Dear Dr. LeCrone:
Recently my siblings and I discussed the fact that both of our parents had died at a relatively young age from a combination of heart disease, emphysema (related to smoking), alcoholism, morbid obesity and diabetes. They were both in their early 60s, and their doctors, family, and friends had suggested on many occasions that they change their unhealthy habits.
We want to avoid following the pathway that they took to premature death. Can you please make suggestions in your newspaper column that might inspire my siblings and me to start living healthier now rather than wait to develop chronic diseases?
-A reader in Ohio
Let me encourage you to embrace the old adage that it is never too late to change. Deciding now how you want to define your health in later years is the first step.
After making this decision, examine your current priorities. Over scheduling, multi-tasking, and the constant pressure to produce more goods and services in less time often divert our focus from healthy lifestyles.
People use a myriad of excuses for putting their health last when they are younger, such as: I was too busy at the time to take care of myself; I thought I would change my bad habits later; my health seemed O.K. back then; I didn’t figure I’d live long enough to worry about being old or in bad shape. Later, the consequences of these poor decisions must often be faced.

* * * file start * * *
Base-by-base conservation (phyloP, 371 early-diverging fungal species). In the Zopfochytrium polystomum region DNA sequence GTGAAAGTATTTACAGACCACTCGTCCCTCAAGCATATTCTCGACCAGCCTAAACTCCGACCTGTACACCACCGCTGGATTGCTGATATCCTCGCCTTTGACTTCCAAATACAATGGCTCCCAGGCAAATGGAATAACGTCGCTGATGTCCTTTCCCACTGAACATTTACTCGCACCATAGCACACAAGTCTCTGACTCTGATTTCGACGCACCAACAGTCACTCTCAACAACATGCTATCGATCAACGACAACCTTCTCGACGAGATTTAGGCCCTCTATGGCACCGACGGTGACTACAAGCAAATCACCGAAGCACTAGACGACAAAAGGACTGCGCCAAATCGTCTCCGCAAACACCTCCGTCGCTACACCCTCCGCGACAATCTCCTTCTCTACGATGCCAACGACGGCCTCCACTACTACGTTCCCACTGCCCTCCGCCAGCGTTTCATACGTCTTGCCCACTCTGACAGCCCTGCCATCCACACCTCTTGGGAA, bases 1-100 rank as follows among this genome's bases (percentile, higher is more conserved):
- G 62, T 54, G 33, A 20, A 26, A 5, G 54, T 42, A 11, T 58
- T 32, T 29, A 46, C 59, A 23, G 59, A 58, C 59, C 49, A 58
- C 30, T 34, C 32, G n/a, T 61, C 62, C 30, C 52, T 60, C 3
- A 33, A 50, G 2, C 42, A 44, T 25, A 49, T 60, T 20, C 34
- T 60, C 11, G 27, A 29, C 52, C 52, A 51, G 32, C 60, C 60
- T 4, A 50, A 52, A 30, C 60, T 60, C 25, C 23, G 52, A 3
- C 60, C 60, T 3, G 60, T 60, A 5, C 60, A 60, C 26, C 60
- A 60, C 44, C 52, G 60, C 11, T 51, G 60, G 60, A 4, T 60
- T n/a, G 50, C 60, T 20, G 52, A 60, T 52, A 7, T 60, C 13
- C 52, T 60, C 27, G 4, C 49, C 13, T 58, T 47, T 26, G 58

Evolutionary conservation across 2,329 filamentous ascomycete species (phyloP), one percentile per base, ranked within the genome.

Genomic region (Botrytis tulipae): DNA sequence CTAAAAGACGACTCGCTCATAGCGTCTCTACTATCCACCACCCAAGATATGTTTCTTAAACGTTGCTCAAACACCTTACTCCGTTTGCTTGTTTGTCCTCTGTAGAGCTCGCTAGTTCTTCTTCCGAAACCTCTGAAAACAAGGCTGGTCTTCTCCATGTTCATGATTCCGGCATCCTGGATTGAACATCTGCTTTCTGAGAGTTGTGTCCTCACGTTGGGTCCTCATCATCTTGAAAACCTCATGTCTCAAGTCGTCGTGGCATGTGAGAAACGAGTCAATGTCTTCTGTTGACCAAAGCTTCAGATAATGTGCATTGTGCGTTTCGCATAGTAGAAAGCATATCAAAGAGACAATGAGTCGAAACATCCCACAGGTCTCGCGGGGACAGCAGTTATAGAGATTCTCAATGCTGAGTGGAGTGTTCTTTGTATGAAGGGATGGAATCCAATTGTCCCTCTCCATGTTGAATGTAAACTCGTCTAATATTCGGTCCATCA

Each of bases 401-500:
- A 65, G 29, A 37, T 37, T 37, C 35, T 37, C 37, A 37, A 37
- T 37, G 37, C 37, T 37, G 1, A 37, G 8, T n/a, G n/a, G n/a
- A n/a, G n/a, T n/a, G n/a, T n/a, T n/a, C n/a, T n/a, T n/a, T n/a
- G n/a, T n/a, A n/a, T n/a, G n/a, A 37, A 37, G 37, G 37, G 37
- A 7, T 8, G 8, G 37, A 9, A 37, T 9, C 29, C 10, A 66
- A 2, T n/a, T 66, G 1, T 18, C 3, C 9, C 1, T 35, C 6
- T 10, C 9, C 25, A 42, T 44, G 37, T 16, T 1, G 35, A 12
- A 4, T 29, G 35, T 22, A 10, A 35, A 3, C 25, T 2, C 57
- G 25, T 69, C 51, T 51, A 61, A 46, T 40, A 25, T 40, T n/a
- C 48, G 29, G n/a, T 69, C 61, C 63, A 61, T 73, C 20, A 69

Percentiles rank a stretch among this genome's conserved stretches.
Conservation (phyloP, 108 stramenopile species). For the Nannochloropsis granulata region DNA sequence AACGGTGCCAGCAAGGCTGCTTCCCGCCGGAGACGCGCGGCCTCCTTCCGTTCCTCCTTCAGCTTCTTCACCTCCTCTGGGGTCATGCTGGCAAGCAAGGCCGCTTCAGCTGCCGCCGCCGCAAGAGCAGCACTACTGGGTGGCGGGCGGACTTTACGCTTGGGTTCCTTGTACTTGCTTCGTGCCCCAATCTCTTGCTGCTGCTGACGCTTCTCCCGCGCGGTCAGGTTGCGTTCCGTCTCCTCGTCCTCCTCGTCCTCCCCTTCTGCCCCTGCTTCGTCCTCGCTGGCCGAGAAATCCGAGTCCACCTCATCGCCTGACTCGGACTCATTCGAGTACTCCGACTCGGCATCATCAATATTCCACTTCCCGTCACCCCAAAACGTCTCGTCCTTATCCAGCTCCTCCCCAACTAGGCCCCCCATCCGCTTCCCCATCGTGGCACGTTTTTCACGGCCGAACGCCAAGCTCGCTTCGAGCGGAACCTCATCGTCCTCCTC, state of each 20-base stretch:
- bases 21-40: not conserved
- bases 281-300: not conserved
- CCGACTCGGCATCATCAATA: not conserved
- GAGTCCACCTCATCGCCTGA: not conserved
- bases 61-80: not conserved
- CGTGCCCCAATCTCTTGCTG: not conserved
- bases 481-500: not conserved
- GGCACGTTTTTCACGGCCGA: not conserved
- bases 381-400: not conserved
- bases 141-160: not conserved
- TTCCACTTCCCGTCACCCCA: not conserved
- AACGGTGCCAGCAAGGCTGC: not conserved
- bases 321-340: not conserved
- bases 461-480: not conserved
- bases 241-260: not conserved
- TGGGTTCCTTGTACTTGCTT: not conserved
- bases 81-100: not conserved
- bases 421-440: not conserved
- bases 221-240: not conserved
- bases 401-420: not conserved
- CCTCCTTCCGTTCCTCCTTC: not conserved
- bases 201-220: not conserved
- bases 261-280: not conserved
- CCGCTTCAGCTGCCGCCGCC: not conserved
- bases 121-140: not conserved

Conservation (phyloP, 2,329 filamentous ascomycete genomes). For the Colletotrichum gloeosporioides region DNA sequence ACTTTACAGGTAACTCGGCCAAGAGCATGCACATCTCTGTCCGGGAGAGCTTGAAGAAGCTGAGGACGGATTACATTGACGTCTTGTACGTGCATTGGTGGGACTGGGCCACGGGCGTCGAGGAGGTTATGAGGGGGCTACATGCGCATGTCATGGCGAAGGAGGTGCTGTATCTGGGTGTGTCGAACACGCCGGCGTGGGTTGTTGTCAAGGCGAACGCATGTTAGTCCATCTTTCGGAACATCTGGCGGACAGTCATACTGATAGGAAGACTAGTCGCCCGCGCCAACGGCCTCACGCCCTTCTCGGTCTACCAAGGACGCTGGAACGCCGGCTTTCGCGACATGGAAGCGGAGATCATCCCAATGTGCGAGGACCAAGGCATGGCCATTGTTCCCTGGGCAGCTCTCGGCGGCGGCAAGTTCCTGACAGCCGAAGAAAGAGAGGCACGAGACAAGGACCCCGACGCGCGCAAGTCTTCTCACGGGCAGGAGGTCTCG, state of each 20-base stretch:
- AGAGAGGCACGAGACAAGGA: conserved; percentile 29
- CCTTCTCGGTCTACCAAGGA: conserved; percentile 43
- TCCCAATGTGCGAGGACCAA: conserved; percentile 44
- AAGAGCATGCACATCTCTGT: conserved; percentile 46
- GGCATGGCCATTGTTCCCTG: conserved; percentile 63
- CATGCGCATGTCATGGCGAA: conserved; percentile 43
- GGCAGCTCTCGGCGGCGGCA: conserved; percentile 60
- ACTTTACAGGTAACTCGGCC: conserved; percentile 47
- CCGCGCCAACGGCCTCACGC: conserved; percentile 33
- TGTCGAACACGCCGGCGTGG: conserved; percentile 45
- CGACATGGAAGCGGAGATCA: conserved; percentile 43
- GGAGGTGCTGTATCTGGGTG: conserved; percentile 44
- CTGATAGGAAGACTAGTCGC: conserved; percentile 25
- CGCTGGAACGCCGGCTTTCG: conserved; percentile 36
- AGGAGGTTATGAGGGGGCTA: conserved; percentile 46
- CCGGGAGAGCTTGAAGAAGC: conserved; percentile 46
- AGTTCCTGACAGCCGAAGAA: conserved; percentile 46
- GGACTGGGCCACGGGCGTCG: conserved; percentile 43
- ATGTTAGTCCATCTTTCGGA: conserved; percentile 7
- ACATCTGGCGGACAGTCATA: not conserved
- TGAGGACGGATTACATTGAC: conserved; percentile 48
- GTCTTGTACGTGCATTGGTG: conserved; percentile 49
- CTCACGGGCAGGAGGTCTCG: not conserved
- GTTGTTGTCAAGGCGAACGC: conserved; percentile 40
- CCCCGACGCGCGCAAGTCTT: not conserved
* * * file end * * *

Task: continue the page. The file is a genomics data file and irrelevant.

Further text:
Health-care professionals have given us information about the dangers of smoking, poor diet, lack of exercise and other harmful choices. My website, www.haplecrone.com
, also provides information on making healthy choices and decisions, a process that is taught early in life and hopefully adhered to as we get older.
The generation of baby boomers is facing the necessity of making lifestyle changes now in order to reap the benefits of these changes in a few years. Many chronic illnesses are a direct result of the lifestyles we choose. Old habits are often hard to change, but deciding to make these changes when relatively young makes the payoff later in life very worthwhile.
Harold H. Lecrone, Jr., Ph.D. Copyright © 2006